Patients who go under the knife with a female surgeon have better postoperative outcomes than those with a male surgeon, a study suggests.
Previous research has shown patients treated by female surgeons have improved 30-day outcomes, but the latest study led by the University of Toronto assessed more than one million people at both 90 days and one year.
The retrospective study assessed the frequency of adverse postoperative events – either a complication, readmission or death – in patients treated for one of 25 elective or emergency surgeries between January 1, 2007 and December 31, 2019.
Of the 1,165,711 patients assessed, 151,054 were treated by female surgeons, and 1,014,657 by a male surgeon.
Across the cohort, 14.3% of patients had one or more postoperative events at 90 days and 25% at one year. Among those, 2% died within 90 days and 4.3% died within a year of surgery.
However, after accounting for patient, procedure, surgeon, anaesthesiologist and hospital characteristics, the findings suggested that patients fared better at both 90 days and one year when treated by a female surgeon.
Adverse postoperative outcomes for patients treated by male and female surgeons were 13.9% versus 12.5% respectively at 90 days, and 25% versus 20.7% at one year.
Mortality rates at 90 days were 0.8% and 0.5% for patients treated by male and female surgeons respectively, rising to 2.4% and 1.6% at one year.
Writing in the journal JAMA Surgery, the team, led by Christopher J D Wallis from the University of Toronto, said: ‘This large population-based multidisciplinary cohort study found that patients treated by female surgeons had significantly lower long-term rates of adverse postoperative outcomes than those treated by male surgeons.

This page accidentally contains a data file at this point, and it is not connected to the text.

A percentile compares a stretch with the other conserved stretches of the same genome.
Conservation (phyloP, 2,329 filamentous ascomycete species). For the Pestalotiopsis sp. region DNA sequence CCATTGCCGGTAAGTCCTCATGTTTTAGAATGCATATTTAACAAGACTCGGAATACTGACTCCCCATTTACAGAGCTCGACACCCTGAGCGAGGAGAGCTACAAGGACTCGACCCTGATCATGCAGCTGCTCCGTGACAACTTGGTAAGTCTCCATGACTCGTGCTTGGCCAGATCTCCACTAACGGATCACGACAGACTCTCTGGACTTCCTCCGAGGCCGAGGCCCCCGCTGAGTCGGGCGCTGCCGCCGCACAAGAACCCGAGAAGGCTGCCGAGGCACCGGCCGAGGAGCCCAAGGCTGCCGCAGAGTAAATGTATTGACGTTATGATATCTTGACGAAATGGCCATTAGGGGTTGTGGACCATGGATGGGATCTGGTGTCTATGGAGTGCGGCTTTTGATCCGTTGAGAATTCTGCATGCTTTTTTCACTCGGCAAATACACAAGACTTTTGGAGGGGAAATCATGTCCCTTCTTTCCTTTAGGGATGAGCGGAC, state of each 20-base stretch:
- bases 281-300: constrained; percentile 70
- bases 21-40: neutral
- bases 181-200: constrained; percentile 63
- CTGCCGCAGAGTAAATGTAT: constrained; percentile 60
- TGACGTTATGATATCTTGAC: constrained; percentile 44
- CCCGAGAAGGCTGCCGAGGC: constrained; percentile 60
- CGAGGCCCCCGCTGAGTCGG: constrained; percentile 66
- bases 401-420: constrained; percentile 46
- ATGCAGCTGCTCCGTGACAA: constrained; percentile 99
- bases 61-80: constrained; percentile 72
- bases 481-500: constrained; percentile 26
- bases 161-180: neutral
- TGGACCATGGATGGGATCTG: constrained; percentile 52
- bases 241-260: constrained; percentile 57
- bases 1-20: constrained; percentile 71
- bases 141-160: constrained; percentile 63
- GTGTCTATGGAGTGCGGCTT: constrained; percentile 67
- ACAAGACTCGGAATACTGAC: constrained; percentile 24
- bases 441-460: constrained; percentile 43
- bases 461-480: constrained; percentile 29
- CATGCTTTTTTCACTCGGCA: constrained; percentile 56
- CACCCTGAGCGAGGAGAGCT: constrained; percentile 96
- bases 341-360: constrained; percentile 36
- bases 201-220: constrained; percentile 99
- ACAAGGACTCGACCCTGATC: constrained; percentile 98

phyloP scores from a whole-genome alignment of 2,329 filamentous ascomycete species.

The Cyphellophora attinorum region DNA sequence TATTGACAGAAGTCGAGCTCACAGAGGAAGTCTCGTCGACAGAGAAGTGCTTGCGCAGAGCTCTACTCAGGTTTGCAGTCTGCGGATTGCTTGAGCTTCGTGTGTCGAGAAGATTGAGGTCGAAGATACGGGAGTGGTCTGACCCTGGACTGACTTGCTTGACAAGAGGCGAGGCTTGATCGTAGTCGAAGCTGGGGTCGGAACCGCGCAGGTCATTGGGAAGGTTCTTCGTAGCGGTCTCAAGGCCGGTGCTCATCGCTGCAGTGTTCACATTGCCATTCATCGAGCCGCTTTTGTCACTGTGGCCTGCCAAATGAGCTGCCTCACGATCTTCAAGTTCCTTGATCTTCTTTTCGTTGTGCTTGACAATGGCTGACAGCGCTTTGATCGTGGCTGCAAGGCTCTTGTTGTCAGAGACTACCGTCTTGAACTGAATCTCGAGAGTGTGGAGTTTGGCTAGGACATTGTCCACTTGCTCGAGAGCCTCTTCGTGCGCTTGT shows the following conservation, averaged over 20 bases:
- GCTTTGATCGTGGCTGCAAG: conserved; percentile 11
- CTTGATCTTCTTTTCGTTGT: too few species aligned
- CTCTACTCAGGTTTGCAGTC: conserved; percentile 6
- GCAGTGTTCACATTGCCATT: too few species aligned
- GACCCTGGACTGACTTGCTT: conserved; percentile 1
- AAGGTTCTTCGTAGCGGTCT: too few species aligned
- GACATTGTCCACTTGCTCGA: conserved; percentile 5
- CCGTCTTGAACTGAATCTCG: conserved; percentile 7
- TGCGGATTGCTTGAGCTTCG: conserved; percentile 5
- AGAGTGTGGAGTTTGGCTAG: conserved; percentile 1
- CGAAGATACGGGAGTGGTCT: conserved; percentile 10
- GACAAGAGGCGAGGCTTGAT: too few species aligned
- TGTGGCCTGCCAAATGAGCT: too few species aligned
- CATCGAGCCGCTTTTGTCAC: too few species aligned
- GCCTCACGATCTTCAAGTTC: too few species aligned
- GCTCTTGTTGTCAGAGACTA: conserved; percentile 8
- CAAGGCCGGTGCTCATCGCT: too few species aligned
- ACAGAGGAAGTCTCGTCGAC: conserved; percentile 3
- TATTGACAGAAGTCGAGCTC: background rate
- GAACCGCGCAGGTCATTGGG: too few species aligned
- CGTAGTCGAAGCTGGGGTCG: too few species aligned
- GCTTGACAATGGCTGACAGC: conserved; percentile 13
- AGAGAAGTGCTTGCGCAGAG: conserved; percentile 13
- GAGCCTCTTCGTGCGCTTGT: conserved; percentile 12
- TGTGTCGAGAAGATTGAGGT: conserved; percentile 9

‘To our knowledge, these are the first data to assess the association between surgeon sex and outcomes beyond 30 days following surgery.’
The team also noted that a previous study found that male patients have better short-term outcomes when treated by female surgeons – an outcome significantly larger for female patients. However, due to the unequal workforce, it is not possible for all female patients to be treated by a female surgeon.
‘There are notable patient- and surgeon-level differences between patients treated by female and male surgeons,’ the team wrote.
‘Many of these relate to the unequal distribution of women in the surgical workforce, however, other differences may relate to differences in the way that female and male surgeons practise, implicating them along the causal pathway rather than as confounders.’
Among the study’s limitations, they included the observational method and inability to account for the rest of the medical team, with the exception of anaesthesiologists.
A major strength was the study’s large, population-based dataset.
The team concluded: ‘Despite these data, women continue to be marginalised in the workplace in many ways.
‘To provide the best patient care, organisations should support women physicians and learn how they accomplish these improved outcomes.’